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Voat is the online forum where banned Reddit users can freely use hate speech

By Alma Fabiani

May 7, 2020

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What is Reddit?

For those of you who never deep-dived into the darkest pages the internet has to offer, forums and the many online communities might still be a mystery. Among websites where social news aggregation, web content ratings and discussions take place, Reddit is probably the most popular.

Founded in 2005 and sold to Condé Nast 16 months later for allegedly a mere $10 to $20 million, Reddit is a social news platform that allows users to discuss and vote on content that other users have submitted. To help regulate the website and prevent spammers from bombarding readers, Reddit offers users ‘karma points’. When a user’s post or comment is being upvoted by other users in the community, they receive karma points.

Reddit has an impressive network of communities based on people’s interests, which are separated into different pages called ‘subreddits’. Anyone is welcome to open a new subreddit, and you can find them about absolutely everything, from one about Trees Sucking On Things to another one about chairs underwater. A few subreddits dominate the platform however, with the News one accruing a good 20.6 million subscribers, and the recently booming Coronavirus one racking up 2 million subscribers in just 4 months.

According to Alexa Internet, in July 2019, Reddit.com ranked as the fifth most visited website in the US and 13th worldwide.

Why is it called ‘Reddit’?

Because if you spend hours on Reddit, or even the occasional under the radar scroll, no doubt you would have ‘read it’ on pretty much every topic under the sun. Get it?

What is Voat?

Launched in 2014 and initially called WhoaVerse, Voat.com is aesthetically and functionally very similar to Reddit. Like Reddit, Voat is a collection of posts—links, pictures and text posts—submitted by its registered users to themed categories called ‘subverses’.

Unlike Reddit, Voat has loose content restrictions and an ad-revenue sharing programme.

Why is it called ‘Voat’?

The website’s mascot is a goat, which is why the name ‘Voat’ is a mix of the words ‘goat’ and ‘vote’.

Voat vs Reddit

Although some Reddit users also have a reputation for being ‘social justice warriors’ (SJW) of racism and sexism, they’re nothing compared to Voat users. It is known that when Reddit users eventually get banned from the platform because they posted something too offensive to be acceptable, they migrate to Voat.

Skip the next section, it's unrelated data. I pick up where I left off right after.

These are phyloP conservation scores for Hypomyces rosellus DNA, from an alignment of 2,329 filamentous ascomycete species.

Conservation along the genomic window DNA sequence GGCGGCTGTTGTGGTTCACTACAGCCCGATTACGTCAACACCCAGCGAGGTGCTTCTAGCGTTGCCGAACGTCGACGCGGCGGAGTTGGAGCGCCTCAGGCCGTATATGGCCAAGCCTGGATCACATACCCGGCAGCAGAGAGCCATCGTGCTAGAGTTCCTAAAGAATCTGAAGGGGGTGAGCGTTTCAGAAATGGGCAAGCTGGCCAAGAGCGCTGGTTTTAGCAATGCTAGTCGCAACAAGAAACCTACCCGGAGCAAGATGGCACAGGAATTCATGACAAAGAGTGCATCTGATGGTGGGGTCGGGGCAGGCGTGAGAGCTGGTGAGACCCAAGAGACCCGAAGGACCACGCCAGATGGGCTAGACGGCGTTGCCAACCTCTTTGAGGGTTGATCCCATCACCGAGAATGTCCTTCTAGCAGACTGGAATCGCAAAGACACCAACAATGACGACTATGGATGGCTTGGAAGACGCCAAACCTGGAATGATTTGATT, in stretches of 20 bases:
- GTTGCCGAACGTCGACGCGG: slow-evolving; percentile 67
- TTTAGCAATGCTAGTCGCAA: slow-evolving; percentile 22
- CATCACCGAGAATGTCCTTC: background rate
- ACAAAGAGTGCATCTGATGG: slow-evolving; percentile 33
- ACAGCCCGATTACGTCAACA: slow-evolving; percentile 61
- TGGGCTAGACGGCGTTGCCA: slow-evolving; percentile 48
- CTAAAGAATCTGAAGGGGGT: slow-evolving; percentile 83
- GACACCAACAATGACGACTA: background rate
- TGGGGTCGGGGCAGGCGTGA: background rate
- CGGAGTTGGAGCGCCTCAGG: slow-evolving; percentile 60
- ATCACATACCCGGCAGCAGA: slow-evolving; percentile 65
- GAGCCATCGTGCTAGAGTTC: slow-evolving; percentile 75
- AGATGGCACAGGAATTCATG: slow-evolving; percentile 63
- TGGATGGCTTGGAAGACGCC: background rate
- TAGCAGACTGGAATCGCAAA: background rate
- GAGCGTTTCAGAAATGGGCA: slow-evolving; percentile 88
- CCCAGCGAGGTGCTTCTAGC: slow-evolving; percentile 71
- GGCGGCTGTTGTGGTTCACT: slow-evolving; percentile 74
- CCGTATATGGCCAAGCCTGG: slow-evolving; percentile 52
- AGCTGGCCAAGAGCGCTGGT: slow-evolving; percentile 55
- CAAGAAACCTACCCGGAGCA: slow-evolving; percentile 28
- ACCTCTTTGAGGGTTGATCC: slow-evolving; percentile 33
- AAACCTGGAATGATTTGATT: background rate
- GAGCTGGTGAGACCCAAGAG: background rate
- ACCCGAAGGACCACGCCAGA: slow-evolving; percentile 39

For example, the now-banned subreddit called ‘Fat People Hate’ reconstituted itself on Voat under the same name and has 43,492 subscribers. That’s the perfect example of what separates Reddit from Voat.

Voat users like to claim their right to post anything and not meddle or censor content unless it is illegal. While Reddit’s censorship can also be considered too light or inefficient in some cases, Voat users qualify it as “out of control.”

The major differences between the two platforms highlight the problem the internet is dealing with; how far should freedom of speech go online, and when should censorship be applied? A question that the controversial philosopher Jordan Peterson wanted to fix with his social network Thinkspot.

The internet’s conflicted relationship with free speech

Just like Facebook and Twitter, Reddit has always proclaimed itself as a place for free speech. It lets individual moderators strictly regulate their own subreddits, but when it comes to banning specific subreddits, its policies are somewhat inconsistent. That being said, most Reddit users tend to shut down anyone making racist, homophobic, and sexist comments.

On the contrary, Voat offers its users complete free reign—similar to a safe space for hatred and alt-right views. On the platform, the fine line between tolerating something and celebrating it seems to have blurred into something that cannot be censored.

Voat is not only made of white supremacists and fat-shaming users, but the fact that it still tolerates some of these opinions is a problem that clearly shows how we are still struggling to regulate the internet.